Southern Cross GeoScience Research
Acid sulfate soils: a national demonstration site for innovative management
The aim of this site is to trial and assess the efficacy of innovative hydrogeochemical control methods and risk assessment methods on acid sulfate contaminant remediation on a field scale in a nationally-significant location.
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Arsenic mobility in re-flooded soils
Southern Cross GeoScience's research aims to understand the geochemical processes controlling arsenic mobility in re-flooded soils. In particular the interactions between arsenic and minerals that are common in such soils (e.g. schwertmannite).
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"Chevrons" - Enigmatic littoral deposits. Chevrons are enigmatic yet understudied lancet-formed sandy sedimentary structures deposited at many coastlines of the world with lengths up to many tens of km and altitudes up to more than 200 m. This current project studies the coastlines of southern Brazil and central Chile.
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Estuarine water quality
The impact of coastal floodplain drainage systems on estuarine water quality is a significant resource management issue. The water quality of many coastal estuaries in eastern Australia is periodically degraded via acidification and deoxygenation.
More about estuarine water quality
Fluvial geomorphology and riverine processes
Fluvial depositional sequences such as alluvial floodplains and terraces are significant features in the geomorphic development of inland channel systems.
More about fluvial geomorphology and riverine processes
Hydrology, biogeochemistry and management of drained coastal acid sulfate soil backswamps in the lower Clarence River floodplain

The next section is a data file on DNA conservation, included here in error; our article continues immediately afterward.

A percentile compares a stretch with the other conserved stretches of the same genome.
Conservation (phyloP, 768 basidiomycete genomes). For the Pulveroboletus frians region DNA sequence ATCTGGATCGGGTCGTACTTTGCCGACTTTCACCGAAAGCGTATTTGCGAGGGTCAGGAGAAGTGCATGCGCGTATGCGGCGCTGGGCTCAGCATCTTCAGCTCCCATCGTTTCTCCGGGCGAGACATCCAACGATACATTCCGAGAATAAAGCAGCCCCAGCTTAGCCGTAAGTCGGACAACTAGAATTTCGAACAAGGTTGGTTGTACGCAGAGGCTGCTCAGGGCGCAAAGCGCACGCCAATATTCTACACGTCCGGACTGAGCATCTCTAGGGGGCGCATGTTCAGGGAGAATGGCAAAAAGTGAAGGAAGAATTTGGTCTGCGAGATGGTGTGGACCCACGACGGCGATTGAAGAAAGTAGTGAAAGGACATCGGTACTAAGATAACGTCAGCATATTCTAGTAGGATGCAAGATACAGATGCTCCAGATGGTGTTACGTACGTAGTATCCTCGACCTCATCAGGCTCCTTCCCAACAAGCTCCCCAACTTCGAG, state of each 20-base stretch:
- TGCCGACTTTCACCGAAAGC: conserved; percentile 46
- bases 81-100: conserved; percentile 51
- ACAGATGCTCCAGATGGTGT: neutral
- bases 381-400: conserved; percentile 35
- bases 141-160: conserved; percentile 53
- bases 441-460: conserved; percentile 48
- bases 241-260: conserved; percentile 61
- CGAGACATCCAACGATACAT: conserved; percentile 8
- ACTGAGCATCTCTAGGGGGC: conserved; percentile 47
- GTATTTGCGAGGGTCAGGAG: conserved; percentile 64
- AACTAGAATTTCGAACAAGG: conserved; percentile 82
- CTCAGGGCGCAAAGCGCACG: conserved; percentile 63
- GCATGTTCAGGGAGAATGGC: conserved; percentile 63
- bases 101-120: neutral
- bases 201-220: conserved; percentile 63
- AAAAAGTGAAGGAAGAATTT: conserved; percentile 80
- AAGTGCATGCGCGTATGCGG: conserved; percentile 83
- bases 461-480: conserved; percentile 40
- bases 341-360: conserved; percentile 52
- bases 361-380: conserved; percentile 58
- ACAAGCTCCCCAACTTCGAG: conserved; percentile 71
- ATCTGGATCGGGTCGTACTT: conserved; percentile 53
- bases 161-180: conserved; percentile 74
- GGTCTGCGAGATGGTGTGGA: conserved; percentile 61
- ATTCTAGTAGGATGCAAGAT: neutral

Drainage systems on coastal floodplains have greatly increased the rate of acidity entering creeks and estuaries from acid sulfate soils.
More about acid sulfate soil backswamps
Impacts of climate change on coastal floodplain wetland biogeochemistry and surface water quality
There is broad community concern about global warming, climate change and rising sea-levels.
More about the impacts of climate change
Improved laboratory test for the acid neutralising capacity of acid sulfate soils
Current methods for determining the acid neutralising capacity (ANC) of acid sulfate soils lead to an overestimation of the lime requirement for neutralisation.
More about improved laboratory tests
Iron-monosulfide formation and oxidation in acid-sulfate soils
Poor water quality in acid sulfate soil (ASS) landscapes is a widely recognised international problem. Research and management over the past three decades have focused largely on pyrite oxidation and the release of acid-sulfate leachate into floodplain waterways.
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Iron sulfide formation and element mobility in sulfidogenic environments
Understanding the formation of iron sulfides and the mobility of elements, particularly iron and arsenic, is an important aspect of managing wetland soils, benthic sediments and groundwater systems. This is a rapidly expanding area of research within Southern Cross GeoScience, supported by a 5-year Australian Research Council Project.
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Restoring hydrological connectivity of surface and ground waters: biogeochemical processes and environmental benefits
This project examines the restoration of lateral hydrological connectivity to improve floodplain structure and function.
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Schwertmannite stability in wetland soils
A research stream within Southern Cross GeoScience aims at understanding the stability of schwertmannite in acid-sulfate soil environments. Schwertmannite is a ferric-oxyhydroxysulfate mineral that forms in acidic, iron- and sulfate-rich waters.
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Long-term terrestrial carbon sequestration using phytolith occluded carbon
Atmospheric CO2 concentrations are considered to underlie dangerous climate change. This project examines the ability of plants to contribute to the long-term sequestration of carbon by the production of carbon occluding phytoliths.
More about terrestrial carbon sequestration
Biogeochemical processes in coastal wetlands are highly dynamic. They involve complex interactions between hydrology, vegetation communities, mineralogical transformations and the cycling of redox sensitive elements.
More about wetland biogeochemistry
Updated: 13 December 2012